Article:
An important innovation is the provision of washbasins for passenger use inside the Lido self-service restaurant. Holland America is probably the first company to admit that the ubiquitous cruise-ship hand sanitizers – even those on our ship – are not quite efficient enough to avoid contamination in real situations. HAL provides eight of these basins in the restaurant area, where the user need touch nothing except the single-use paper towels. It was probably a mistake, however, to integrate them with serving stations, since at first glance one might think that they were there for crew rather than passengers, and the staff do indeed use them. More promotion and local signage seemed to be needed.
Assistant maitre d’ Hardy Kufniawan showed me around the kitchens. The largest is on deck 2, serving the main and upper floors of the Dining Room (capacities 700 and 500 respectively for each of two sittings), as well as the Lido, Room Service and nearby specialty restaurants. A subsidiary kitchen is located on deck 3, with crew lift connection. Since the total cabin accommodation is more than 2,600 (2,800 in school holidays), the ship relies on the excellent Lido self-service and premium restaurants to ensure a comfortable unrushed meal for all. 150 staff work in the kitchens and an equal number in the dining rooms. Hotel manager Don Abets had previously explained to me that, including these, he had 849 crewmen and women in his department. 14 managers reported directly to him, and there were 70 junior managers and supervisors.
One element Holland America might learn from a fellow Carnival subsidiary is in the posting on a large board of small coloured photographs, each depicting a meal available on the ship’s menus. On Cunard’s Queens, this ancient system becomes TV monitors placed around the kitchen, where full-screen images can be summoned instantly at the touch of a proverbial button.
Where entertainment is concerned, the main attraction is the World Stage, a theatre-in-the-round with 800 seats (100 more than the Koningsdam) around three-quarters of the stage circumference and a similar wrap-around high-res series of digital screens covering every available inch and centimetre of wall space. In addition, a giant videoscreen-covered cylinder lowers from the ceiling for yet more striking visual effects. However, the on-board (or more likely on-shore) show producers are only just testing the capabilities of these electronic riches. A musical show by six well-trained acrobatic dancers became a must-see audience-immersed spectacular with amazing special effects, but only had two performances on a single day. A different show, again with only two performances, was promised for the following week, Apart from these, this theatre was just another area for lectures and musical performances, with a few conventional slides or video as backdrop. I envy those who will see the full potential of this space on future voyages.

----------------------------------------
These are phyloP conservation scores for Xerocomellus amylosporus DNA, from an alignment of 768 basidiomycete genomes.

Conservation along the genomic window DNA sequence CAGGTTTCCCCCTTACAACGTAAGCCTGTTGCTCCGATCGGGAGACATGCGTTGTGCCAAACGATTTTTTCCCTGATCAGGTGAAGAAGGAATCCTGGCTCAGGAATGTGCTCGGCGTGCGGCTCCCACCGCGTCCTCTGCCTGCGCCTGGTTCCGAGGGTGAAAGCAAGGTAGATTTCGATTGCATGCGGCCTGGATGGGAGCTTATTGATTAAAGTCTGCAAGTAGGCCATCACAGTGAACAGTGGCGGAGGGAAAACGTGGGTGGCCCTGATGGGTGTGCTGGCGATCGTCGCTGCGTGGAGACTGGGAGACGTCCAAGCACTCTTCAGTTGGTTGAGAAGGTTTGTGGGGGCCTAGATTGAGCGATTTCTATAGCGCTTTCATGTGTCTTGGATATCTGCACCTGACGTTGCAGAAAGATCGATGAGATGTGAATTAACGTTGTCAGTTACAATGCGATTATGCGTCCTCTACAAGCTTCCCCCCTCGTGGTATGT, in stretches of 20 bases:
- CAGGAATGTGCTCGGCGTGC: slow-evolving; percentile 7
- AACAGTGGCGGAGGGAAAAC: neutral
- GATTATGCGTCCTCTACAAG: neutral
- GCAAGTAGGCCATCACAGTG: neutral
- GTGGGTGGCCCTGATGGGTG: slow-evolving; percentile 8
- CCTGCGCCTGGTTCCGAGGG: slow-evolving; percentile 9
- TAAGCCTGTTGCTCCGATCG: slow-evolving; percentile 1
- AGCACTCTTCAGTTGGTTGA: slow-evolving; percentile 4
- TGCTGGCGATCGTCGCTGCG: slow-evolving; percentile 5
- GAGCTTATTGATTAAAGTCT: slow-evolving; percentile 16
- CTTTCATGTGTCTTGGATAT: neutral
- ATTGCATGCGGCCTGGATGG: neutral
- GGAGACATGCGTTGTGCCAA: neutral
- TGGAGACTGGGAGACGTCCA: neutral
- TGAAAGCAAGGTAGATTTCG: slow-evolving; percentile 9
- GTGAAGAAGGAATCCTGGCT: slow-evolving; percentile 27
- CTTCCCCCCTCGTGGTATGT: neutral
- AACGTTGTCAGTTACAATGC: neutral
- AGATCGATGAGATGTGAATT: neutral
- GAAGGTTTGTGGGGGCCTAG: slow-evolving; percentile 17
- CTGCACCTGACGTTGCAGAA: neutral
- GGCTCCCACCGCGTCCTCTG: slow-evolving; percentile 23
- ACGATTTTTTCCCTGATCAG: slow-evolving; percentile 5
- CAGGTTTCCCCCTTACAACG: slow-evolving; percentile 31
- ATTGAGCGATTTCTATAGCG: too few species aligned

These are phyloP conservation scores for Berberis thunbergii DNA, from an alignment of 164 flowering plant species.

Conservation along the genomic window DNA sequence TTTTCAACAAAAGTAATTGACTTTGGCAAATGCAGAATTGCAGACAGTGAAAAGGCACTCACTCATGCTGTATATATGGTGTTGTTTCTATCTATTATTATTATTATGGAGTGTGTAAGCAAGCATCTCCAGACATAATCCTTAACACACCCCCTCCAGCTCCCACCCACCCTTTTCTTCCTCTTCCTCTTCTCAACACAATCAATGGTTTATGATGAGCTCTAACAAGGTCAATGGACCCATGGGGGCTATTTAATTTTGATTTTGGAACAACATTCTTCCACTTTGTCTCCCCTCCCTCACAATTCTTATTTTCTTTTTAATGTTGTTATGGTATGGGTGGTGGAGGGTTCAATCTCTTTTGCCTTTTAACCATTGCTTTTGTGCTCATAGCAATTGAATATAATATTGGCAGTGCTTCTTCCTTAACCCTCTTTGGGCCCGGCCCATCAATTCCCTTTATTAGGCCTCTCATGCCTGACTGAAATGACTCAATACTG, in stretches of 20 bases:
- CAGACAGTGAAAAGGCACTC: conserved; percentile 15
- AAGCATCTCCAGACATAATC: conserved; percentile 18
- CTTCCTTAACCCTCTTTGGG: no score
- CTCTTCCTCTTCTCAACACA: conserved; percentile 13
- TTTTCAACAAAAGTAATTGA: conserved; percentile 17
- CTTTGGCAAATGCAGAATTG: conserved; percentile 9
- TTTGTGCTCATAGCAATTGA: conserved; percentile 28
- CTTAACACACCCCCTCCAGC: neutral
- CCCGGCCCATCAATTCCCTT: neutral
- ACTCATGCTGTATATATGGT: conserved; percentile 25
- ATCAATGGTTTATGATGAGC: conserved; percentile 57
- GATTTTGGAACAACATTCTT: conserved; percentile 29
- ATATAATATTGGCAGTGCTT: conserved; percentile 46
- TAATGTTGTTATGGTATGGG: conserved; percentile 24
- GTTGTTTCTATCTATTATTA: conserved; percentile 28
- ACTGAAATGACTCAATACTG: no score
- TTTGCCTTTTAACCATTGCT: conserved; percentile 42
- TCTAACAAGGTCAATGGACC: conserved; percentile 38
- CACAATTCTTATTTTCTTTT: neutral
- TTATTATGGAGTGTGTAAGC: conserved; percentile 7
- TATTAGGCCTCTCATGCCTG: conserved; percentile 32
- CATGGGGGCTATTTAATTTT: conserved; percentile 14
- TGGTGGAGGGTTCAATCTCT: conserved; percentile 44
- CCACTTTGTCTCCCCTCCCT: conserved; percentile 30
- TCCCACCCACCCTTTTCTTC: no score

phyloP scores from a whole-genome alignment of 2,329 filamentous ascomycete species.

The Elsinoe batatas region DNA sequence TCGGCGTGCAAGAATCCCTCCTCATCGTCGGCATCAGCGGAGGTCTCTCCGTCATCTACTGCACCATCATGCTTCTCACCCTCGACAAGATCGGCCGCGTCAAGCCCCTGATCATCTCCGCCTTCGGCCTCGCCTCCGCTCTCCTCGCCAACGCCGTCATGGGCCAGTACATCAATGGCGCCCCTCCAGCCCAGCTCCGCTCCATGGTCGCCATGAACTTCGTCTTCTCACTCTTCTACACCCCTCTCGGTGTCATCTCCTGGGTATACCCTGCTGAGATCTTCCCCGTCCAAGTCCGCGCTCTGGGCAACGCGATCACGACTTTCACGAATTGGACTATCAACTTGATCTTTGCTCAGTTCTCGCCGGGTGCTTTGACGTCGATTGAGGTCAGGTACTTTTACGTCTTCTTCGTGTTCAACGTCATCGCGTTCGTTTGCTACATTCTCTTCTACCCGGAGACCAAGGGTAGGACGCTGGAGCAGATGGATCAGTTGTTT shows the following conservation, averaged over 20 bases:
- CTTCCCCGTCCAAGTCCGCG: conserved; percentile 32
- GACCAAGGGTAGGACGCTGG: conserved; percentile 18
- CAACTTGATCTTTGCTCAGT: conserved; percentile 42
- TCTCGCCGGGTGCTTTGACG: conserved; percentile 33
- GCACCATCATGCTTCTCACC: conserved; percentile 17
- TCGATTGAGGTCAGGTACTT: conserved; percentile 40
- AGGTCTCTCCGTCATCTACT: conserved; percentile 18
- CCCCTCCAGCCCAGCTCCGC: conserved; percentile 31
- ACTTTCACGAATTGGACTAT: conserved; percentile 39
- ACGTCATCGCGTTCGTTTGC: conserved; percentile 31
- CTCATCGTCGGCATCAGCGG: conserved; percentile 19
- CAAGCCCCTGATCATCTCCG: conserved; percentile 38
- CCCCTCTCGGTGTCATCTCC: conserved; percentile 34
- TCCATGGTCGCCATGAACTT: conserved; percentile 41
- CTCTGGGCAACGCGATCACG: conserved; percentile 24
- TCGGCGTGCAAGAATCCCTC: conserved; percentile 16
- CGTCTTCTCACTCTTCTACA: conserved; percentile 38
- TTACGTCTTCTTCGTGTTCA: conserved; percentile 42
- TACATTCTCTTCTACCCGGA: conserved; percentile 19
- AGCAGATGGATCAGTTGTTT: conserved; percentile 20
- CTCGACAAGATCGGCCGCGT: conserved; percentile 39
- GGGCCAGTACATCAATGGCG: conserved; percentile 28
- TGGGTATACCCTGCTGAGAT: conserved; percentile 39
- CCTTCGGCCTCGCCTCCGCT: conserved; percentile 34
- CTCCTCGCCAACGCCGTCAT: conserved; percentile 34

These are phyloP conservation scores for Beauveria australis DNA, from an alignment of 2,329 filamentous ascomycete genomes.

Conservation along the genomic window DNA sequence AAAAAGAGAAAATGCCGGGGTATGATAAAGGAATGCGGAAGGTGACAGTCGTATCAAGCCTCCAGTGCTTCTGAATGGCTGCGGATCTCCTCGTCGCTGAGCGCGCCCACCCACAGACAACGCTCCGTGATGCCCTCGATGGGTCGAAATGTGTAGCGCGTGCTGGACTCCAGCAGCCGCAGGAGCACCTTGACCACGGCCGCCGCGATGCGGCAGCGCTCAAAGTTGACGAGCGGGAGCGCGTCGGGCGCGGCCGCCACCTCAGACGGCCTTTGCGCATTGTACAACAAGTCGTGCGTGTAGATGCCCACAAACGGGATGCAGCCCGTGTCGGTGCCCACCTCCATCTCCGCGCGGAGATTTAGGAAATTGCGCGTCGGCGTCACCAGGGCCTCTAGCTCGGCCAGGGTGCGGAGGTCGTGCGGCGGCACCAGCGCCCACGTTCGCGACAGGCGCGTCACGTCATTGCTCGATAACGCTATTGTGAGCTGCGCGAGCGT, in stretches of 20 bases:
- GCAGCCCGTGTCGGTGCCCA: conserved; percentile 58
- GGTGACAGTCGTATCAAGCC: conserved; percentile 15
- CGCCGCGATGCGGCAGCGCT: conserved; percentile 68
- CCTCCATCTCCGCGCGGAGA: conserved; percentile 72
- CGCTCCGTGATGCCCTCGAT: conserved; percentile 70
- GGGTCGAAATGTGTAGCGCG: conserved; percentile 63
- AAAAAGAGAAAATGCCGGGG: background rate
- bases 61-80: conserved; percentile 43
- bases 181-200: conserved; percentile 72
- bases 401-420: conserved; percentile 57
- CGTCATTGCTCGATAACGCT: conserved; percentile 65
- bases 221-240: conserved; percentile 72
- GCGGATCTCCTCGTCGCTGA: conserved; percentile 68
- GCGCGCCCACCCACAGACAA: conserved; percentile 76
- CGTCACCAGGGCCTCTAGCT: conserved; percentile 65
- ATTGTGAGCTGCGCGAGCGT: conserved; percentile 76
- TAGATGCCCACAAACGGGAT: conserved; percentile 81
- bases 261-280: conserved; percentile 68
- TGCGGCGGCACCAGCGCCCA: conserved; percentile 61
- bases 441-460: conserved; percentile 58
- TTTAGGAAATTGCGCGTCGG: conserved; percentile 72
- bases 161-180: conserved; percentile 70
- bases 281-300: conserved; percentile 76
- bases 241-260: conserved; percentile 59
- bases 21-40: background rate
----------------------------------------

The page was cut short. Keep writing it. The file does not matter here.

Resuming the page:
Elsewhere there are a number of differently themed open-plan areas collectively named the Music Walk. One of them, dedicated to and by the Rolling Stones, was especially loud, a considerable problem for others in the vicinity. But the total complement of entertainers, whether comedy magician, international flautist, jazz band or chamber orchestra, was well up to standard. No Broadway, London West End or Las Vegas musicals were on offer, but it generally takes a jumbo-sized mega-cruiseliner to afford such lavishness. What we did find was typical HAL informality, remarkably friendly officers and crew, and a desire to assist at every opportunity. As Don Habets told me, “Every day we strive to do better.”
Ken Brookes will update readers in the February edition of CRUISE NEWS, and we plan to take a more in-depth review of Holland America later in 2019.
Dateline: somewhere in the South North Atlantic. Most images and story © Kenneth J. A. Brookes 2018.